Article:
Few people today will have heard of Dew of the Yard, who arrested the notorious Dr Crippen and lived out his days in Worthing.

But in his heyday the London policeman, who learnt his trade hunting for Jack the Ripper, was a household name.

Jack the Ripper is arguably the most chilling killer in British criminal history.

He prowled the dank, cobbled backstreets of Victorian London picking up prostitutes and butchering them in a savage frenzy.

The serial murderer was blamed for five deaths in the East End slums of Whitechapel and Spitalfields between August and November 1888.

Jack the Ripper was never caught and to this day investigators are still trying to put a name to the brutal knifeman.

Walter Dew, who joined the Metropolitan police in 1882 at the age of 19, was among dozens of detectives assigned to the case.

He saw one of the Ripper's victims, Mary Kelly, and later described it as "the most gruesome memory of the whole of my police career".

To his dying day he believed that someone, somewhere, shared the murderer's guilty secret.

But Dew really made his name investigating the disappearance of Cora Crippen, a frustrated actress who was married to a dental surgeon's mild-mannered medical advisor by the name of Dr Hawley Harvey Crippen.

He was a chief inspector when Mrs Crippen, who was also known by her stage name, Belle Elmore, went missing from her three-bedroom semi in Camden Town, London, on January 31, 1910.

Dr Crippen, a bespectacled man with a moustache, initially insisted he had no idea what had happened to his wife.

But eyebrows were raised when a young typist, Miss Ethel Le Neve, moved in with him several months later.

By June, Scotland Yard detectives led by Dew were starting to take a keen interest in Cora's disappearance, which prompted Dr Crippen to claim that his wife had run off with a former lover to America.

He said he had kept it quiet to avoid embarrassment but the following day when Dew called at the house Dr Crippen and Miss Le Neve had gone.

Police discovered Cora's headless, filleted remains buried under the coal cellar floor of the house, sparking a massive manhunt.

An autopsy on her decayed remains revealed she had probably been poisoned.

The breakthrough came when the captain of the Canada-bound SS Montrose saw a newspaper report about the fugitives and became suspicious of two passengers, supposedly father and son, who had boarded at Antwerp.

He sent a message via the Marconi telegraph which read: "Have strong suspicion that Crippen London Cellar murderer and accomplice are amongst passengers. Moustache shaved off, growing a beard. Accomplice dressed as a boy, voice manner and build undoubtedly a girl."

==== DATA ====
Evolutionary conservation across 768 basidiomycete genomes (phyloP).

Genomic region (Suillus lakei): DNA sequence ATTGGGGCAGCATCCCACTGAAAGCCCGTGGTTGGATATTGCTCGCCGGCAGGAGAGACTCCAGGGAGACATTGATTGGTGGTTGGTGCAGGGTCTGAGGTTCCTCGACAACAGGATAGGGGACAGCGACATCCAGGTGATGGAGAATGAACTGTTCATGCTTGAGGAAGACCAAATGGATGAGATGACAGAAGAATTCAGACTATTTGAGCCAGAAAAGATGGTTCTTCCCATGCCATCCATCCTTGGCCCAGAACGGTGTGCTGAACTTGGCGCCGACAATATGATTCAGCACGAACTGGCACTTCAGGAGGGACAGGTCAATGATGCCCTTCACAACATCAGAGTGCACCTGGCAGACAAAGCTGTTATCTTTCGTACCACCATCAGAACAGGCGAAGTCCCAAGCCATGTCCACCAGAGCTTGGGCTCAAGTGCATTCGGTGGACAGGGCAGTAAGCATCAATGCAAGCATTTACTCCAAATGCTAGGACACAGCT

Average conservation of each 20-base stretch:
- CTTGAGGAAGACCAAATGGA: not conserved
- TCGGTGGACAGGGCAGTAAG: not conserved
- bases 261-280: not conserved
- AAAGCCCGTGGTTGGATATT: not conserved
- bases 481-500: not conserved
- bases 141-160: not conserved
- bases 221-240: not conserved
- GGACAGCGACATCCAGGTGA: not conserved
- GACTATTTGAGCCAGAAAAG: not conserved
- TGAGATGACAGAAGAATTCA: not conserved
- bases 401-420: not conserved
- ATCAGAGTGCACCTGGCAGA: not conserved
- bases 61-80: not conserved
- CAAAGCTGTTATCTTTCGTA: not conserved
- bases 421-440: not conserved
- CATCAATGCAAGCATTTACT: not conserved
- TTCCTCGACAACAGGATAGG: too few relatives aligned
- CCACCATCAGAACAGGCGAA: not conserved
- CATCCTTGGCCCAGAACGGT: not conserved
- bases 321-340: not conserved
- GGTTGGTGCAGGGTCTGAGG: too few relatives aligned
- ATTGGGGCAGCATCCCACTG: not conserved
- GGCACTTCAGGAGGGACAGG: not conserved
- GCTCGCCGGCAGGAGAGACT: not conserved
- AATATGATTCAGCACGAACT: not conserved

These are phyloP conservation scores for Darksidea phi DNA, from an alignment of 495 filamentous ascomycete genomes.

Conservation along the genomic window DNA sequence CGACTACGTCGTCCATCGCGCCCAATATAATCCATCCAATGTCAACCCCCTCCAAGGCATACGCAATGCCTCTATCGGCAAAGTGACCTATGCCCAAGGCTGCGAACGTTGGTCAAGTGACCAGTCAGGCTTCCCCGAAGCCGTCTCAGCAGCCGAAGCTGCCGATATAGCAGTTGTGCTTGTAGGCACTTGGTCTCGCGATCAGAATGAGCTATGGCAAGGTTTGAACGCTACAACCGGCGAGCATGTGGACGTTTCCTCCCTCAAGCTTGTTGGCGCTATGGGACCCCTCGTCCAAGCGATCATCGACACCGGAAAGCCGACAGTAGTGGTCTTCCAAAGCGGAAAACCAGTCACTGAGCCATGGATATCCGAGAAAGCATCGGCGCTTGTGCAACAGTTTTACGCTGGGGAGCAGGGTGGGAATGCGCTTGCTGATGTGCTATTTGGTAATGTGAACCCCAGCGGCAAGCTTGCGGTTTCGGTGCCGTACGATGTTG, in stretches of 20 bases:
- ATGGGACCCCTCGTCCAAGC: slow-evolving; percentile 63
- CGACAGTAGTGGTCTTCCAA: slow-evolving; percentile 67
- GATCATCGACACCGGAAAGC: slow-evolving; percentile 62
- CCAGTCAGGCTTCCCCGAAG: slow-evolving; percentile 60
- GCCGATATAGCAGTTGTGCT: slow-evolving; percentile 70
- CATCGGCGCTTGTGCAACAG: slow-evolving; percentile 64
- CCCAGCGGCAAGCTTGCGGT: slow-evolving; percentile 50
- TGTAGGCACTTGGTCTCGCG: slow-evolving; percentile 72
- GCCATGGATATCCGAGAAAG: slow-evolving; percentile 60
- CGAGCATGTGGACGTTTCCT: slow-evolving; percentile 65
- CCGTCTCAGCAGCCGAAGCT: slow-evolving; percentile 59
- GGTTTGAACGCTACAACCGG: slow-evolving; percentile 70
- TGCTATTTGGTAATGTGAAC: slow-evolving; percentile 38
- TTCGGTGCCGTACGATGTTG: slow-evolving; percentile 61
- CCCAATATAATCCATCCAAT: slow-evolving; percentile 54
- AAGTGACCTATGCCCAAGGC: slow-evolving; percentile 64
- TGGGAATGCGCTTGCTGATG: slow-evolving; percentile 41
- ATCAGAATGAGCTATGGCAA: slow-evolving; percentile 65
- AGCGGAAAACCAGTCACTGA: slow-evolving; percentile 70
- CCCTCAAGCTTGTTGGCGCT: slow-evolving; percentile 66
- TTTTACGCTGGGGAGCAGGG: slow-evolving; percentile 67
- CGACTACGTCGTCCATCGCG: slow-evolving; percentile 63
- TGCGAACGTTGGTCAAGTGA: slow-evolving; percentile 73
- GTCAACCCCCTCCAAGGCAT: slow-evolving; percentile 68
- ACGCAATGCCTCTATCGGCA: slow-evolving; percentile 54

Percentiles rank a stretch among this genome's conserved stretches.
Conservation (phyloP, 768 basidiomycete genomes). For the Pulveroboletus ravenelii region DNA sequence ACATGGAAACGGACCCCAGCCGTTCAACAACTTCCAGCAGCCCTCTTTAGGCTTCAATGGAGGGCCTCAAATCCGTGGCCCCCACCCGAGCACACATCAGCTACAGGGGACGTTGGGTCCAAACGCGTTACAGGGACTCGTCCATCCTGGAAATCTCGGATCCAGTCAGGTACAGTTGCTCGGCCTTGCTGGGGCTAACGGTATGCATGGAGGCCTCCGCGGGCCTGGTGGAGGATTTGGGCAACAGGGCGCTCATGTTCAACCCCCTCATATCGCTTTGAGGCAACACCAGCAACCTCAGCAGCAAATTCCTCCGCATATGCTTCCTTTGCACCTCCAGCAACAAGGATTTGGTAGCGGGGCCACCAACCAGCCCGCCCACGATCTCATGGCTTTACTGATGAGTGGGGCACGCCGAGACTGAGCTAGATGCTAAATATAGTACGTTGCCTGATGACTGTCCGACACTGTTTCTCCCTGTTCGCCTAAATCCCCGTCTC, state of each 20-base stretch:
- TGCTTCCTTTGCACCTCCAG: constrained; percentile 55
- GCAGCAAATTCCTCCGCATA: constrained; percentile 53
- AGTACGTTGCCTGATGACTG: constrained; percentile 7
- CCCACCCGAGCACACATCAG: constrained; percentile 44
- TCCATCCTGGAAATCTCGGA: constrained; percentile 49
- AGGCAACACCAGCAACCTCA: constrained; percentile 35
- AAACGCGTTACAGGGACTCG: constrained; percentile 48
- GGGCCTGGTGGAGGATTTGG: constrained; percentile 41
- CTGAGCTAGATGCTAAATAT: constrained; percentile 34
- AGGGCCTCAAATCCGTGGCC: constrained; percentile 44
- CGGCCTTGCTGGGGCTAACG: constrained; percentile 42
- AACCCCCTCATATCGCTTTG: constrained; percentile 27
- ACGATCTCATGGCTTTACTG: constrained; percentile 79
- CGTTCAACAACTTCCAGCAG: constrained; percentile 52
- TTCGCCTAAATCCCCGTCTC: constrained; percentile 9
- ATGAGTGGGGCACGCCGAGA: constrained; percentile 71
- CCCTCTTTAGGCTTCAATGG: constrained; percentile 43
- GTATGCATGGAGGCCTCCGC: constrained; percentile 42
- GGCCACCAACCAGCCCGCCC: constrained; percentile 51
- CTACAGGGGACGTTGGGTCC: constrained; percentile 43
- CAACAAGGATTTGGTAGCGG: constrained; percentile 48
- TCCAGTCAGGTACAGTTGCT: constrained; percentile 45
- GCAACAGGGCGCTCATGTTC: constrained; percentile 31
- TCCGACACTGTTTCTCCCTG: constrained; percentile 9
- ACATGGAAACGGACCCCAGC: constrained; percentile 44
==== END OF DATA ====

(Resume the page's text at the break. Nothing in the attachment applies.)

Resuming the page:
This historic broadcast marked the first time that wireless telegraphy had been used to catch a criminal.

Dew boarded a faster vessel, the mail steamer Laurentic, at Liverpool, and overtook the Montrose in mid-Atlantic.

After docking at Quebec on a sweltering summer's day, he waited for Dr Crippen and his lover to arrive.

On Sunday, July 31, Dew, disguised as a pilot officer, went on board the Montrose from a pilot vessel and, immediately recognising the murderer, made his arrest.

He then had to wait for three weeks while extradition paperwork was completed, regularly visiting the couple in jail.

Twenty-eight years later, in 1938, Dew recalled: "I had landed on July 29 by the liner Laurentic, arriving two days before the Montrose, which was already well out in the Atlantic when we first suspected that Crippen was aboard, but which was a much slower vessel than the mail steamer Laurentic.

"Old Crippen took it quite well. He always was a bit of a philosopher, though he could not have helped being astounded to see me on board the boat. He was quite a likeable chap in his way.

"Much of my time in Canada was spent evading reporters and cameramen, who knew all about my arrival in spite of our efforts to keep it secret, and who frequently became personal when I did not give them a statement.

"As it happened, Crippen and his companion, Miss Ethel Le Neve, showed no desire to postpone our departure and waived their extradition rights, which enabled us to make the return journey after being only three weeks in Canada."

Dew returned to England with his quarry aboard the Megantic, paving the way for a sensational trial at the Old Bailey.

Newspapers said he had "effected the most sensational criminal capture of the century".

Dr Crippen denied murder but claimed at the trial that his wife was irritable and impossible to live with.

After a five-day trial which captivated the world, he was found guilty and hanged at Pentonville Prison at 8am on Wednesday, November 28, 1910. Le Neve was acquitted.

Cora's head and skeleton were never found but the rest of her remains were laid to rest in St Pancras Cemetery, London.

The Greek marble headstone was fashioned by Councillor Francis Tate at the monumental mason's workshops in North Street, Worthing.

The inscription simply read: "In Memoriam, Cora Crippen (Belle Elmore), who passed away 1st Feb 1910. Rest in Peace."

Dew retired from active duty three weeks before Crippen was executed and later wrote a best-selling book called I Caught Crippen.

Many believe he built up a friendly rapport with Dr Crippen and quit out of sympathy to the prisoner, swearing again he never wanted to play a role in such a human tragedy.

Dew retired to Worthing, living at the Wee Hoose, 10 Beaumont Road, until his death in 1947.

He was buried at Durrington Cemetery but today his headstone has either weathered so much it is unreadable or has been removed.